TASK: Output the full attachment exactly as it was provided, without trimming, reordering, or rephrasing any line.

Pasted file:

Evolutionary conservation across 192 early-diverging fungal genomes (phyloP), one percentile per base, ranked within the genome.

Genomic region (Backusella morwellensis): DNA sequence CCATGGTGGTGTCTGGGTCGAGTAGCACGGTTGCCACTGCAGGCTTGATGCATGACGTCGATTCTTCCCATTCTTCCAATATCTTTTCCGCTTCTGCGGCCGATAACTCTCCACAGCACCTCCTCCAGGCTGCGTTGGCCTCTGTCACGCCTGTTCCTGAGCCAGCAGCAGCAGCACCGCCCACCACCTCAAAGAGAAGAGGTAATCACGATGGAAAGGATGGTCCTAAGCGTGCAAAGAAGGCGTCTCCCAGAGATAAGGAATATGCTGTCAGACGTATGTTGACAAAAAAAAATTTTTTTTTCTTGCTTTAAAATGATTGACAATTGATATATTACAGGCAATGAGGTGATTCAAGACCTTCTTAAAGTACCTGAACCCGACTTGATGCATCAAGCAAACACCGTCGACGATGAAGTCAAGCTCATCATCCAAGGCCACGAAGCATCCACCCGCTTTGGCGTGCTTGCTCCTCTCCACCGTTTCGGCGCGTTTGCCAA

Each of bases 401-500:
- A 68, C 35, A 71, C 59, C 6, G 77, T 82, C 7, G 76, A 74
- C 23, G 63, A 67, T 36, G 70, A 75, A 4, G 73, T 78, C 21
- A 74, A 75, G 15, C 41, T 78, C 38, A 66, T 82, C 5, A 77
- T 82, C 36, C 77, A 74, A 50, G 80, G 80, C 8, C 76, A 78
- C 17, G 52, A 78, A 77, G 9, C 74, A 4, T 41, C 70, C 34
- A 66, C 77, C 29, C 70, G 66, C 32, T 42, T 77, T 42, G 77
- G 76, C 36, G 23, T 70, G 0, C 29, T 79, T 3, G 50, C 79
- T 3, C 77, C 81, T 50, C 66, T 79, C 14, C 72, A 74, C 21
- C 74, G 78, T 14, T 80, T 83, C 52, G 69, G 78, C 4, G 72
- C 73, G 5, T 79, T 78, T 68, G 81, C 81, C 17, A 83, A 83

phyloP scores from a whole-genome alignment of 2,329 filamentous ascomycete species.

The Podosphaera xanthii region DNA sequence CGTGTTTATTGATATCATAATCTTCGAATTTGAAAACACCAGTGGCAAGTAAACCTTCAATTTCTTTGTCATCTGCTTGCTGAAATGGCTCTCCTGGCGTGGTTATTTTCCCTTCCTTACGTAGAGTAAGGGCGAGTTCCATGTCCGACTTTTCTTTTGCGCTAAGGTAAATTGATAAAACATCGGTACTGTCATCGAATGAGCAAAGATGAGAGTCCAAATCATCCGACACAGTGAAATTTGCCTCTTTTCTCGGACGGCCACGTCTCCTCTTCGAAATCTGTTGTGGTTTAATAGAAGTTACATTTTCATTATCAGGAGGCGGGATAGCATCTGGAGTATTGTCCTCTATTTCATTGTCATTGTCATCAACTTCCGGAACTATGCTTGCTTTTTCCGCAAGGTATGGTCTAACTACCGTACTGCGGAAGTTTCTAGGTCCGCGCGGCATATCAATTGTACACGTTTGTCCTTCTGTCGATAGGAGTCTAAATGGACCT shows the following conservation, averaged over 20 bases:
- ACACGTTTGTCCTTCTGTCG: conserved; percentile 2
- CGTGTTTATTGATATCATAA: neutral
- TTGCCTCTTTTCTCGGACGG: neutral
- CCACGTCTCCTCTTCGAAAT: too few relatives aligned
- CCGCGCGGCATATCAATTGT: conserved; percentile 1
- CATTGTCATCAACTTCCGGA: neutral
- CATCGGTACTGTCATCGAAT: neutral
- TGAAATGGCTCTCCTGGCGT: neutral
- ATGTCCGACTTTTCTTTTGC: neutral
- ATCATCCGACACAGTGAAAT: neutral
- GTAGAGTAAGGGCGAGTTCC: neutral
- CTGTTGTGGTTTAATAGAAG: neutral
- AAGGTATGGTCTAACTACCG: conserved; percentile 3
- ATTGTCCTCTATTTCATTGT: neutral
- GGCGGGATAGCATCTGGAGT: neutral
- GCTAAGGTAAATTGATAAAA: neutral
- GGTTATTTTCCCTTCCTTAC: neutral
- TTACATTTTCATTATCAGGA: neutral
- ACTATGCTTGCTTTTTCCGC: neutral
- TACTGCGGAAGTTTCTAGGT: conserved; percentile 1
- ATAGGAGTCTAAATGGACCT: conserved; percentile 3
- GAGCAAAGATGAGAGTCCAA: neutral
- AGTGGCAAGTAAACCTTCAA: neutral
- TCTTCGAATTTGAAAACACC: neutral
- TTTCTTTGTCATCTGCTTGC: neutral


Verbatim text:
Evolutionary conservation across 192 early-diverging fungal genomes (phyloP), one percentile per base, ranked within the genome.

Genomic region (Backusella morwellensis): DNA sequence CCATGGTGGTGTCTGGGTCGAGTAGCACGGTTGCCACTGCAGGCTTGATGCATGACGTCGATTCTTCCCATTCTTCCAATATCTTTTCCGCTTCTGCGGCCGATAACTCTCCACAGCACCTCCTCCAGGCTGCGTTGGCCTCTGTCACGCCTGTTCCTGAGCCAGCAGCAGCAGCACCGCCCACCACCTCAAAGAGAAGAGGTAATCACGATGGAAAGGATGGTCCTAAGCGTGCAAAGAAGGCGTCTCCCAGAGATAAGGAATATGCTGTCAGACGTATGTTGACAAAAAAAAATTTTTTTTTCTTGCTTTAAAATGATTGACAATTGATATATTACAGGCAATGAGGTGATTCAAGACCTTCTTAAAGTACCTGAACCCGACTTGATGCATCAAGCAAACACCGTCGACGATGAAGTCAAGCTCATCATCCAAGGCCACGAAGCATCCACCCGCTTTGGCGTGCTTGCTCCTCTCCACCGTTTCGGCGCGTTTGCCAA

Each of bases 401-500:
- A 68, C 35, A 71, C 59, C 6, G 77, T 82, C 7, G 76, A 74
- C 23, G 63, A 67, T 36, G 70, A 75, A 4, G 73, T 78, C 21
- A 74, A 75, G 15, C 41, T 78, C 38, A 66, T 82, C 5, A 77
- T 82, C 36, C 77, A 74, A 50, G 80, G 80, C 8, C 76, A 78
- C 17, G 52, A 78, A 77, G 9, C 74, A 4, T 41, C 70, C 34
- A 66, C 77, C 29, C 70, G 66, C 32, T 42, T 77, T 42, G 77
- G 76, C 36, G 23, T 70, G 0, C 29, T 79, T 3, G 50, C 79
- T 3, C 77, C 81, T 50, C 66, T 79, C 14, C 72, A 74, C 21
- C 74, G 78, T 14, T 80, T 83, C 52, G 69, G 78, C 4, G 72
- C 73, G 5, T 79, T 78, T 68, G 81, C 81, C 17, A 83, A 83

phyloP scores from a whole-genome alignment of 2,329 filamentous ascomycete species.

The Podosphaera xanthii region DNA sequence CGTGTTTATTGATATCATAATCTTCGAATTTGAAAACACCAGTGGCAAGTAAACCTTCAATTTCTTTGTCATCTGCTTGCTGAAATGGCTCTCCTGGCGTGGTTATTTTCCCTTCCTTACGTAGAGTAAGGGCGAGTTCCATGTCCGACTTTTCTTTTGCGCTAAGGTAAATTGATAAAACATCGGTACTGTCATCGAATGAGCAAAGATGAGAGTCCAAATCATCCGACACAGTGAAATTTGCCTCTTTTCTCGGACGGCCACGTCTCCTCTTCGAAATCTGTTGTGGTTTAATAGAAGTTACATTTTCATTATCAGGAGGCGGGATAGCATCTGGAGTATTGTCCTCTATTTCATTGTCATTGTCATCAACTTCCGGAACTATGCTTGCTTTTTCCGCAAGGTATGGTCTAACTACCGTACTGCGGAAGTTTCTAGGTCCGCGCGGCATATCAATTGTACACGTTTGTCCTTCTGTCGATAGGAGTCTAAATGGACCT shows the following conservation, averaged over 20 bases:
- ACACGTTTGTCCTTCTGTCG: conserved; percentile 2
- CGTGTTTATTGATATCATAA: neutral
- TTGCCTCTTTTCTCGGACGG: neutral
- CCACGTCTCCTCTTCGAAAT: too few relatives aligned
- CCGCGCGGCATATCAATTGT: conserved; percentile 1
- CATTGTCATCAACTTCCGGA: neutral
- CATCGGTACTGTCATCGAAT: neutral
- TGAAATGGCTCTCCTGGCGT: neutral
- ATGTCCGACTTTTCTTTTGC: neutral
- ATCATCCGACACAGTGAAAT: neutral
- GTAGAGTAAGGGCGAGTTCC: neutral
- CTGTTGTGGTTTAATAGAAG: neutral
- AAGGTATGGTCTAACTACCG: conserved; percentile 3
- ATTGTCCTCTATTTCATTGT: neutral
- GGCGGGATAGCATCTGGAGT: neutral
- GCTAAGGTAAATTGATAAAA: neutral
- GGTTATTTTCCCTTCCTTAC: neutral
- TTACATTTTCATTATCAGGA: neutral
- ACTATGCTTGCTTTTTCCGC: neutral
- TACTGCGGAAGTTTCTAGGT: conserved; percentile 1
- ATAGGAGTCTAAATGGACCT: conserved; percentile 3
- GAGCAAAGATGAGAGTCCAA: neutral
- AGTGGCAAGTAAACCTTCAA: neutral
- TCTTCGAATTTGAAAACACC: neutral
- TTTCTTTGTCATCTGCTTGC: neutral